Dr. Aizuss was featured in Los Angeles Medicine Magazine this month, detailing his installation as the 151st president of the California Medical Association. Read more in the November / December 2018 edition of Los Angeles Medicine Magazine here!
On August 21, 2017, the entire United State will see a partial eclipse of the sun. Parts of 11 states will experience a total eclipse. It is important to be very careful when watching a total eclipse to prevent inadvertent damage to your eyes. Looking directly at the sun during most parts of the eclipse can permanently damage your vision of blind you! However, there are methods available to view a solar eclipse safely.
The area of the earth in the United States that will be in the path of the total eclipse is only 70 miles wide and will move across the United States relatively rapidly. Plan now where you want to be to observe the eclipse and be sure to have a back up plan in case bad weather for eclipse viewing is predicted.
The only time it is safe to look directly at the sun is when it is completely covered by the moon during the totality phase of an eclipse. At all other times, you must protect your eyes or you could damage your retina possibly causing blindness. Areas outside of the path of the total eclipse will have a partial eclipse. Only part of the sun is blocked even at the peak of the eclipse. In those areas, there is NO SAFE TIME to look at the sun with the naked eye. You must protect your eyes while watching the entire eclipse.
Don’t let these warnings frighten you as there are safe ways to watch the eclipse. There is only one safe way to look directly at the sun, whether during an eclipse or not: through special purpose solar filters. These solar filters are used in eclipse glasses or in hand held solar viewers. They must meet a very specific standard worldwide known as ISO 12312-2. Keep in mind ordinary sunglasses, even very dark ones, or homemade filters are NOT SAFE for looking at the sun.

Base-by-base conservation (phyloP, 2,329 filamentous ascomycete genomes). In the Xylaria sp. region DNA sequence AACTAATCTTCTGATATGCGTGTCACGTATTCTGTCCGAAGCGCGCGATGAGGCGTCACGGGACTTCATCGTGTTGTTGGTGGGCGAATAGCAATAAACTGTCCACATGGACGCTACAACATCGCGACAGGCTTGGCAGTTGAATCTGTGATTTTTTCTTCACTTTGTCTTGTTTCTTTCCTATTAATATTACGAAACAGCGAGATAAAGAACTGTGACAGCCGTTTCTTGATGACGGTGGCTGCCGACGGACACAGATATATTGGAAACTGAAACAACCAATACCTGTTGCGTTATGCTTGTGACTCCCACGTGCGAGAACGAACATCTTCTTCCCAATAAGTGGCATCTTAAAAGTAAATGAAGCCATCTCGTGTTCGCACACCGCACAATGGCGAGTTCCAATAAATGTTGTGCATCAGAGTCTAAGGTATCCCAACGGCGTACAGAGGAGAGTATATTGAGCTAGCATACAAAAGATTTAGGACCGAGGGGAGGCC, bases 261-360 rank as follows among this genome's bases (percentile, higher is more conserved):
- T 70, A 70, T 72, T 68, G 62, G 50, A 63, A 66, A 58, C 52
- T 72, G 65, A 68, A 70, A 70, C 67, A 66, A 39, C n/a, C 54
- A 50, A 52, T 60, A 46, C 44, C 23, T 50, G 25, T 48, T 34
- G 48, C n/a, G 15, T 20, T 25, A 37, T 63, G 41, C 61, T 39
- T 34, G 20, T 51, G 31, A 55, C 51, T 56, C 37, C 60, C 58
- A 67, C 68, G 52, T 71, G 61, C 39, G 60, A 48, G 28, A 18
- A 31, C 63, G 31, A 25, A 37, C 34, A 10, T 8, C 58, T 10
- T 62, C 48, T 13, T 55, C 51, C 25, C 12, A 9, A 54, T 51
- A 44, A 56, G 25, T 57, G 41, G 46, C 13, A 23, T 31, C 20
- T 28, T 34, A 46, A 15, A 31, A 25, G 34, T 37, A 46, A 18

Steps to follow for safely watching a solar eclipse:
- Carefully look at your solar filter or eclipse glasses before using them. If you see any scratches or damage, do not use them.
- Always read and follow all directions that come with the solar filter or eclipse glasses. Help children to be sure they use handheld solar viewers and eclipse glasses correctly.
- Before looking up at the bright sun, stand still and cover your eyes with your eclipse glasses or solar viewer. After glancing at the sun, turn away and remove your filter—do not remove it while looking at the sun.
- The only time that you can look at the sun without a solar viewer is during a total eclipse. When the moon completely covers the sun’s bright face and it suddenly gets dark, you can remove your solar filter to watch this unique experience. Then, as soon as the bright sun begins to reappear very slightly, immediately use your solar viewer again to watch the remaining partial phase of the eclipse.
- Never look at the uneclipsed or partially eclipsed sun through an unfiltered camera, telescope, binoculars or other similar devices. This is important even if you are wearing eclipse glasses or holding a solar viewer at the same time. The intense solar rays coming through these devices will damage the solar filter and your eyes.
- Talk with an expert astronomer if you want to use a special solar filter with a camera, a telescope, binoculars or any other optical device.
Another way to watch the eclipse safely is to do so indirectly through a pinhole viewer or video display. A pinhole viewer lets you project an image of the sun onto another surface, like paper, a wall, or pavement. Also NASA will have a live stream of the eclipse that will be safe to watch. Consider watching online, at a local planetarium, science center or club where the appropriate safety measures have been taken.